The joy that the success brought was mixed with sadness for all those involved because the British government had cancelled the Black Arrow project three months earlier owing to escalating costs and funding coming to a standstill. The government had agreed upon one final launch attempt which resulted in Prospero's success. With the government distancing itself from the project, there was little about the mission for the consumption of the public. It took two days for the news of the successful launch to reach the U.K. and even then it did not make it to the front page of most newspapers.

Transmits for decades

The 66 kg Prospero was a tiny device designed to test systems for future launches (that never came about) and carried a single scientific instrument. While the tape recorders it carried stopped functioning in 1973. Prospero transmitted a signal for over two decades and continues to orbit the Earth Just before the age of the commercial satellites began, the British government pulled the plug after having decided that space was largely a waste of money. Prospero is not only the first, but remains so far the only British satellite launched on a British-built rocket.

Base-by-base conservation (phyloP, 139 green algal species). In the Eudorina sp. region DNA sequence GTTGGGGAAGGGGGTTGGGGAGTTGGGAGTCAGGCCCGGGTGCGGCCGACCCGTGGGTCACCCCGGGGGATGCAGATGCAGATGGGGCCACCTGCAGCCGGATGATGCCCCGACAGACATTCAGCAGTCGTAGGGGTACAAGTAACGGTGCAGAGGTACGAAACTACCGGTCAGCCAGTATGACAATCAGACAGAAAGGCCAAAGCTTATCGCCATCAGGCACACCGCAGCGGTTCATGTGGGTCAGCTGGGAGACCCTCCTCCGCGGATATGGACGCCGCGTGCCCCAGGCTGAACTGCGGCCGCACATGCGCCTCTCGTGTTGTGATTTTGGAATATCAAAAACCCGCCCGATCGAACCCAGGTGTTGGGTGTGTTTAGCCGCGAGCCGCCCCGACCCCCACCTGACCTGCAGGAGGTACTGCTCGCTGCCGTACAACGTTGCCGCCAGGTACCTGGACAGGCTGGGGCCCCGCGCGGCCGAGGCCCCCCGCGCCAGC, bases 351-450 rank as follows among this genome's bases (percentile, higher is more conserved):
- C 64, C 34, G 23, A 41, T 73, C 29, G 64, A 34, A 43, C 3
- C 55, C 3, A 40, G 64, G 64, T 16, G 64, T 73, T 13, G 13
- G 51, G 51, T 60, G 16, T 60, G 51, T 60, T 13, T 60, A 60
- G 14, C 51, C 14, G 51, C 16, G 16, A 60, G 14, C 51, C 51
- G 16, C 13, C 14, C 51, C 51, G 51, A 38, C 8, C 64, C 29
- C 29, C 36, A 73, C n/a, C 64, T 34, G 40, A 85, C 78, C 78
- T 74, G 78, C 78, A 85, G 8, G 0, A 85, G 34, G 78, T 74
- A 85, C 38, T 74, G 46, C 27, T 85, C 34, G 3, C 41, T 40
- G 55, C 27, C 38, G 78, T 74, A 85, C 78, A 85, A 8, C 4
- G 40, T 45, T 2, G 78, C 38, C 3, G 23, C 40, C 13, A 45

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Ever wondered what the cosmos smells like?

Well, wait, can you smell in space? It is a vacuum, right? The space is empty. And if you were out in space, you cannot risk taking off your helmet and try smelling the cosmos. Our noses wouldn't work in a vacuum and doing so can lead to a casualty. But we do know what the space smells like. It is metallic.

Astronauts who have been abroad on the ISS have said that they experienced a metallic aroma on the surface of their spacesuits. They can't smell outer space when they are floating in it. But once the astronauts were back in their space station and removed their helmets, they always said that there was a metallic aroma. Their suit, helmet, gloves, and tools would get permeated with this distinct smell.

Most astronauts have defined the smell as that of burning metal, gunpowder, ozone, seared steak and so on. The smell of outer space is important because it can tell us a lot about the chemical composition of our galaxy. There have been many theories concerning the distinct smell. Let's learn more about the smell.

Probable explanations

One of the explanations for the smell of space is the chemical reaction (oxidation) that occurs in the spacecraft during re-pressurisation. Oxidation happens when the atomic oxygen (single atoms) clinging onto the spacesuit of the astronaut combines with the O2 in the cabin during re-pressurisation and make ozone (O3).